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I texted her right away.

Me: I – noun, often capitalized often attributive | \'i\ : Levi Wesley Myers.

Me: Love – noun | \'l?v\ : a feeling of strong or constant affection for a person.

Me: You – pronoun|[yoo; unstressed yoo, yuh] : Aria Lauren Watson.

Aria: Ditto – noun | dit·to | \'di-(?)to\: I love you, too.

I picked up the letter and opened it as knots formed in my gut.


I’m a shit father.

I’m a shit person.

And I don’t know how to start to tell you how much I hate myself daily. I’m not going to sit here and tell you I’m sorry because you would probably think it’s just the cancer and the fear talking.

Which might be true.

I’m afraid to die. I’m afraid to die, and it’s not a surprise because I was afraid of living too. I’m afraid that I’m leaving this place with no one who will remember me. And if they do remember, it will be memories of things I wish I hadn’t done. I treated this town, these people like shit. I’ve treated you even worse.

But still you came back to me. You loved me when I didn’t deserve to be loved.

I was afraid to get close to you again knowing I was dying. I was afraid it would hurt you even more when I passed away. The happiest days of my life were with you sitting inside of that tree house. You are the best thing that ever happened to me.

I’m not a good person, I was never a decent friend or husband or father, but somehow I got one thing right. Somehow I didn’t screw everything up, because I know this to be true:

You’re the only thing left of me that’s good.

I’ll love you well after the end.


I sat there with the letter in my hand, rereading it ten times over.

I love you too, Dad.

* * *

During our homeschooling violin lessons, Mom and I sat outside in the forest playing. In front of me was a music stand holding the new song Mom was teaching me. The branches of the tree swayed back and forth, casting shadows over us. She kept frowning at me every few seconds.

“Okay, stop, stop, stop.” She slapped her hand to her forehead before leaning against a tree. “What in the world happened?”

“What do you mean? I played all of the right notes.”

“Hitting the right notes doesn’t matter if you play the music without putting your soul into it. Otherwise it’s just noise.” Her head tilted to the left. “What’s on your mind?”

I sat down my violin in the case, and shrugged. “It doesn’t make sense. I don’t understand why Dad ever stopped writing me or having me come up to visit him. And now knowing that I’ll never find out the answers…I don’t know. It’s just eating at me.”

“I see.” She pushed herself off of the tree trunk and headed into the house. When she came back, she had a small box. “He made me promise that I wouldn’t tell you about these. I was in a really bad place, Levi. I don’t know how to explain it but, I felt like I was losing you to him. I thought you would leave me to go stay with him. My mind was unstable. When I was doing better and wanted to give these to you, your dad asked me not to.”


“He didn’t want you to hate me.”

I took the box and started going through the cards. Holiday cards, birthday cards. Five and a half years of cards that I never knew existed. I read them over and over again as Mom stood across from me. “I wouldn’t hate you, Mom.”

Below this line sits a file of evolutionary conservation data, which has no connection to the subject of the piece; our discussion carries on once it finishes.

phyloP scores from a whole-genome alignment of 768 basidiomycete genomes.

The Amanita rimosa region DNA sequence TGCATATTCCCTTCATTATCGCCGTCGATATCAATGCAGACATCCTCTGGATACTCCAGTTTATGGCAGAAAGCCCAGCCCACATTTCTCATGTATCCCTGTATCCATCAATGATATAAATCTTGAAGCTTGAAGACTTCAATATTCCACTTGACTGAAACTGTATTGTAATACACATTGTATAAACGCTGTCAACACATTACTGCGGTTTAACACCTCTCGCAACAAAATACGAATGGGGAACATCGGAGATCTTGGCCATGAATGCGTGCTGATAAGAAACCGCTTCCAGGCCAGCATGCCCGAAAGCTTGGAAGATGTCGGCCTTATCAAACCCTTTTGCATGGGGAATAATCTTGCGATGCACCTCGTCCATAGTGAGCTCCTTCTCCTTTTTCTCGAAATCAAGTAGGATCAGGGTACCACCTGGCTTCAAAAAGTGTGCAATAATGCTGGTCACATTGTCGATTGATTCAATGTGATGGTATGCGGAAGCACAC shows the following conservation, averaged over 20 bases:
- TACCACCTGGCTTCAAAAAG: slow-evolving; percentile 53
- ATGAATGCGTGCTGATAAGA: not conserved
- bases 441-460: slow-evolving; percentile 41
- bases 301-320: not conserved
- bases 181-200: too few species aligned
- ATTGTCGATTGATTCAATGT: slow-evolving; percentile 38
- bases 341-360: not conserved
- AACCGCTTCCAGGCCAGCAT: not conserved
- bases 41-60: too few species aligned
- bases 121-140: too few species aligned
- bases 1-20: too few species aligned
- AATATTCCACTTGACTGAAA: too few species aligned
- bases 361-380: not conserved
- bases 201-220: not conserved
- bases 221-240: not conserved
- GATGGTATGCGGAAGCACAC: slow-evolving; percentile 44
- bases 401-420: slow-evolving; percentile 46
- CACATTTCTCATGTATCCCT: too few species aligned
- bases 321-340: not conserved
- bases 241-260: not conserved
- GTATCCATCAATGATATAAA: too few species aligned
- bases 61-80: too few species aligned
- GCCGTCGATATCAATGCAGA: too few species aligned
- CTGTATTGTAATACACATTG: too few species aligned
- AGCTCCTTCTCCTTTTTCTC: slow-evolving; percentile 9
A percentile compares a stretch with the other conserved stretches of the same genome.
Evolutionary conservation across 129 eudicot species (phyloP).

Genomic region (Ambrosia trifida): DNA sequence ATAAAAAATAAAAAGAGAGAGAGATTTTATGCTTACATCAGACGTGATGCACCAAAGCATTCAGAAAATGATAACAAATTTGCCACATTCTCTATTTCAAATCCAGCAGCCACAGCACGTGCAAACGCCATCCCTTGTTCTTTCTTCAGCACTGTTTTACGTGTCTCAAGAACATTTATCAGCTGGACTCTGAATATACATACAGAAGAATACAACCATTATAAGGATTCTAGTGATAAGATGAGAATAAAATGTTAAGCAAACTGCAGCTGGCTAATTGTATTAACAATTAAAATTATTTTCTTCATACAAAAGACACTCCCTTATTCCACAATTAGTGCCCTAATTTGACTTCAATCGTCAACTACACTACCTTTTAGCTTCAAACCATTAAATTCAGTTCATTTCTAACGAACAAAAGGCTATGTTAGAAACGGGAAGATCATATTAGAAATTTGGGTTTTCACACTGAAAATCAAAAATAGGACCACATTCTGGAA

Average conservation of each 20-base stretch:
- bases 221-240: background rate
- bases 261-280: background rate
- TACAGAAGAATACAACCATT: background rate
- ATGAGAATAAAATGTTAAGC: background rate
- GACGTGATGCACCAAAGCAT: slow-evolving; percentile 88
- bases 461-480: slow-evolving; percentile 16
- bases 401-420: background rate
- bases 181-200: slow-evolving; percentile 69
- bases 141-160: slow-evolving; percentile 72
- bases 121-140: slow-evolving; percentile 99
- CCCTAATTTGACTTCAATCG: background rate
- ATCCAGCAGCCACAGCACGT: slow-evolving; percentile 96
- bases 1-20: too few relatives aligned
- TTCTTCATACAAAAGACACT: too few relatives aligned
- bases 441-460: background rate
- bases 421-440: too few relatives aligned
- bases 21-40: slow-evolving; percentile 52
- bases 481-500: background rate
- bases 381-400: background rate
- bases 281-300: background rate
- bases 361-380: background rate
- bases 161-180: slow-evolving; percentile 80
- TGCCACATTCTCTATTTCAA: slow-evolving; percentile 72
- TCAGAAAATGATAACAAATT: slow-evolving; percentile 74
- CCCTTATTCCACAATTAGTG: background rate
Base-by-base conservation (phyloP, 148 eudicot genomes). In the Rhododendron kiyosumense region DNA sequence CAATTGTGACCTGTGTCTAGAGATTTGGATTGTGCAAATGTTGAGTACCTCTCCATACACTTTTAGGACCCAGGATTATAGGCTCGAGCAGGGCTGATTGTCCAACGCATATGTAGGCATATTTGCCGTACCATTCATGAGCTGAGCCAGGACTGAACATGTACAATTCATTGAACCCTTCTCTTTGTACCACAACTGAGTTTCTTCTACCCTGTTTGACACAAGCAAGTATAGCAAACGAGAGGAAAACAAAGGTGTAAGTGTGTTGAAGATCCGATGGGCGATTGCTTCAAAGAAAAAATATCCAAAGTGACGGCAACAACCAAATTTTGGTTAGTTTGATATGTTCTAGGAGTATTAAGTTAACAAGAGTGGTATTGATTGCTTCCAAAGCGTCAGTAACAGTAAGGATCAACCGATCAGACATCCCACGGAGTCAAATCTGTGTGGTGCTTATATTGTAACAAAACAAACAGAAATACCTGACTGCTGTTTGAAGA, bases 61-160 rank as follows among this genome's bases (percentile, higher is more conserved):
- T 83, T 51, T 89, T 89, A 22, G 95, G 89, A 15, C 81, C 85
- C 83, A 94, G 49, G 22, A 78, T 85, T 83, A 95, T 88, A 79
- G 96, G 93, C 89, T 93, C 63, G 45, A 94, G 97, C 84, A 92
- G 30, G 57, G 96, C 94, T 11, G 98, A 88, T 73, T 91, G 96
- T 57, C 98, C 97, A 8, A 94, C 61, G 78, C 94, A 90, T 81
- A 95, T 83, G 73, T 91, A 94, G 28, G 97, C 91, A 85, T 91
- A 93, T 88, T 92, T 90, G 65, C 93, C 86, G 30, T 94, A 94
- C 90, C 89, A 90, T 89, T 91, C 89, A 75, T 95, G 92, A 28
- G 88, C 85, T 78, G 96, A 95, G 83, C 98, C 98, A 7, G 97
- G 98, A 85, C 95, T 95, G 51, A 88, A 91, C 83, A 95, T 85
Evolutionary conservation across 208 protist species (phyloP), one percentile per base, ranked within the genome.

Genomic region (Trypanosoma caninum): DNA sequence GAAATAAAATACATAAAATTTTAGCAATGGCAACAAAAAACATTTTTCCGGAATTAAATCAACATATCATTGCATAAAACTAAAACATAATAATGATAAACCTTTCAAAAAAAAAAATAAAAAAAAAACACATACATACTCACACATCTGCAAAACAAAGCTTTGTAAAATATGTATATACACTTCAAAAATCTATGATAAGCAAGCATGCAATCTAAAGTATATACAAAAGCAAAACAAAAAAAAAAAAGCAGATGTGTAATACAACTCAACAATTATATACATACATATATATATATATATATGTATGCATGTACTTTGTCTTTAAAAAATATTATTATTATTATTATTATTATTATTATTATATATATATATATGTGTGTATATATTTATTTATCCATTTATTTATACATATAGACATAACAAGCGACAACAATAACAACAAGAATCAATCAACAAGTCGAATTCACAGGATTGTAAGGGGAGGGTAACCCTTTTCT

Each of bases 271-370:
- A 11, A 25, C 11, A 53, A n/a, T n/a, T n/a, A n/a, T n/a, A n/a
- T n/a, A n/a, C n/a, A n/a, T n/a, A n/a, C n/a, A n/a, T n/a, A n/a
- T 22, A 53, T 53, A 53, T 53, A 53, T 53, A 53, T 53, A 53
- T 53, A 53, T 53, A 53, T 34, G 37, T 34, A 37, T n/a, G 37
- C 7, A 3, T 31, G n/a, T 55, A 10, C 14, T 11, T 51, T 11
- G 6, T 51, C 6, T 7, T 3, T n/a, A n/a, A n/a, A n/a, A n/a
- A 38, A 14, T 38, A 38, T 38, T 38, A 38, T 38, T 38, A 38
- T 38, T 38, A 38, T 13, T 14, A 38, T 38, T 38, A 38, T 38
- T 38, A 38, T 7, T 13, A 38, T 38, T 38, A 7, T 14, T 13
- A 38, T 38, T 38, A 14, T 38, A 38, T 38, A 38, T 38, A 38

“He’s the one who talked me into going to St. John’s. He paid for it all himself, too. He pretty much convinced me that the only way you would come home this time was if I went to the treatment center. The deal was if I went in for treatment, he would send you back to me after I started doing better. Plus, he didn’t want you to watch him get sicker.”

“Why would he do that?”

“Because he knew his life was ending. He didn’t want you to lose us both.”

There was so much about my father that I didn’t know. I had questions that would never be answered by him, but the one thing I’d always wondered about was answered.

He never stopped loving me.

And that was good enough for me.

“He left you something, Levi.”

“What do you mean?” I asked.

She started walking toward the house and said, “Come inside. You might want to be seated for this one.”

46 Aria

Simon and his family boxed up all of their things to leave Wisconsin in June. They attended Mike’s graduation, where James gave a fantastic valedictorian speech about past mistakes and future opportunities.

We all went back to our house for Mike’s graduation party, where we laughed, cried, and said our goodbyes.

They were leaving that night to start their long drive to Washington, and a part of me wasn’t sure how to deal with losing my best friend.

Simon, Abigail, and I sat on his front porch as Keira buckled Easton into his car seat.

“So this is it, eh?” I smiled at Simon.

He took off his glasses and pinched the bridge of his nose. “I guess so.”

He turned to Abigail and placed four kisses on her lips before they said their goodbyes, promising to text each other the whole way to Washington. As they held each other in a long hug, I walked over to the car and kissed Easton’s forehead four times, in honor of his new big brother.

After one last kiss, I pulled away from the car and hugged Keira and Paul.

Simon walked over to me and didn’t hug me four times like I thought he would. It was simply one long, tight, loving hug that almost made me cry.